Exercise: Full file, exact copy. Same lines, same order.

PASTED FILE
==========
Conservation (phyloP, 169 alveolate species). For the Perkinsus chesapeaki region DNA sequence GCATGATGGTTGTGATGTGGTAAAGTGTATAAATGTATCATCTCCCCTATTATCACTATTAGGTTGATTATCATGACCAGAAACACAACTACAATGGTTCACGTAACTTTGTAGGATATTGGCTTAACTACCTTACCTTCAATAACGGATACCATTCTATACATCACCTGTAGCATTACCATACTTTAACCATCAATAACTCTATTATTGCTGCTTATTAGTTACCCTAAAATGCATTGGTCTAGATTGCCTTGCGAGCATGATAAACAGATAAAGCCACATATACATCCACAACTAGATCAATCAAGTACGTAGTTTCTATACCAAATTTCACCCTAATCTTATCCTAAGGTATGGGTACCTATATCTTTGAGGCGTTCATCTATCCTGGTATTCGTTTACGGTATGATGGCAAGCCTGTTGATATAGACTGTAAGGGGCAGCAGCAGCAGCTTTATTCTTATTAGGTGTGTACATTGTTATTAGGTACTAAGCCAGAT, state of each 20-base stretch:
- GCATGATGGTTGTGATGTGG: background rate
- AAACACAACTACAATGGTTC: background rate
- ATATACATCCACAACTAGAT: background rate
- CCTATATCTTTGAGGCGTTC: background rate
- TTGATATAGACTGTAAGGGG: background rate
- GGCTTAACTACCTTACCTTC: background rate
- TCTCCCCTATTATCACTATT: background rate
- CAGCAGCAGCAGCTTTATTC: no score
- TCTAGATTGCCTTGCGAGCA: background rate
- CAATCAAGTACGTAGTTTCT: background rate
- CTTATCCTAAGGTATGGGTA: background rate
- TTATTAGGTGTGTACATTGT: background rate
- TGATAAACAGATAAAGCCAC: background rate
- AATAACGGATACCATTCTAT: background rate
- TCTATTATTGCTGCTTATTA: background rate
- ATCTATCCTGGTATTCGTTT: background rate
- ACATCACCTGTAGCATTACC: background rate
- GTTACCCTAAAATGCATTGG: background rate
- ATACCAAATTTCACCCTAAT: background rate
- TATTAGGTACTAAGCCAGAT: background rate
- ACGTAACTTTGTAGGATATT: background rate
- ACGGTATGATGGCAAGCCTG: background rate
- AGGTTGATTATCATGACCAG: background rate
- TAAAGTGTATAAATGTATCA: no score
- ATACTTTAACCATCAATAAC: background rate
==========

Conservation (phyloP, 169 alveolate species). For the Perkinsus chesapeaki region DNA sequence GCATGATGGTTGTGATGTGGTAAAGTGTATAAATGTATCATCTCCCCTATTATCACTATTAGGTTGATTATCATGACCAGAAACACAACTACAATGGTTCACGTAACTTTGTAGGATATTGGCTTAACTACCTTACCTTCAATAACGGATACCATTCTATACATCACCTGTAGCATTACCATACTTTAACCATCAATAACTCTATTATTGCTGCTTATTAGTTACCCTAAAATGCATTGGTCTAGATTGCCTTGCGAGCATGATAAACAGATAAAGCCACATATACATCCACAACTAGATCAATCAAGTACGTAGTTTCTATACCAAATTTCACCCTAATCTTATCCTAAGGTATGGGTACCTATATCTTTGAGGCGTTCATCTATCCTGGTATTCGTTTACGGTATGATGGCAAGCCTGTTGATATAGACTGTAAGGGGCAGCAGCAGCAGCTTTATTCTTATTAGGTGTGTACATTGTTATTAGGTACTAAGCCAGAT, state of each 20-base stretch:
- GCATGATGGTTGTGATGTGG: background rate
- AAACACAACTACAATGGTTC: background rate
- ATATACATCCACAACTAGAT: background rate
- CCTATATCTTTGAGGCGTTC: background rate
- TTGATATAGACTGTAAGGGG: background rate
- GGCTTAACTACCTTACCTTC: background rate
- TCTCCCCTATTATCACTATT: background rate
- CAGCAGCAGCAGCTTTATTC: no score
- TCTAGATTGCCTTGCGAGCA: background rate
- CAATCAAGTACGTAGTTTCT: background rate
- CTTATCCTAAGGTATGGGTA: background rate
- TTATTAGGTGTGTACATTGT: background rate
- TGATAAACAGATAAAGCCAC: background rate
- AATAACGGATACCATTCTAT: background rate
- TCTATTATTGCTGCTTATTA: background rate
- ATCTATCCTGGTATTCGTTT: background rate
- ACATCACCTGTAGCATTACC: background rate
- GTTACCCTAAAATGCATTGG: background rate
- ATACCAAATTTCACCCTAAT: background rate
- TATTAGGTACTAAGCCAGAT: background rate
- ACGTAACTTTGTAGGATATT: background rate
- ACGGTATGATGGCAAGCCTG: background rate
- AGGTTGATTATCATGACCAG: background rate
- TAAAGTGTATAAATGTATCA: no score
- ATACTTTAACCATCAATAAC: background rate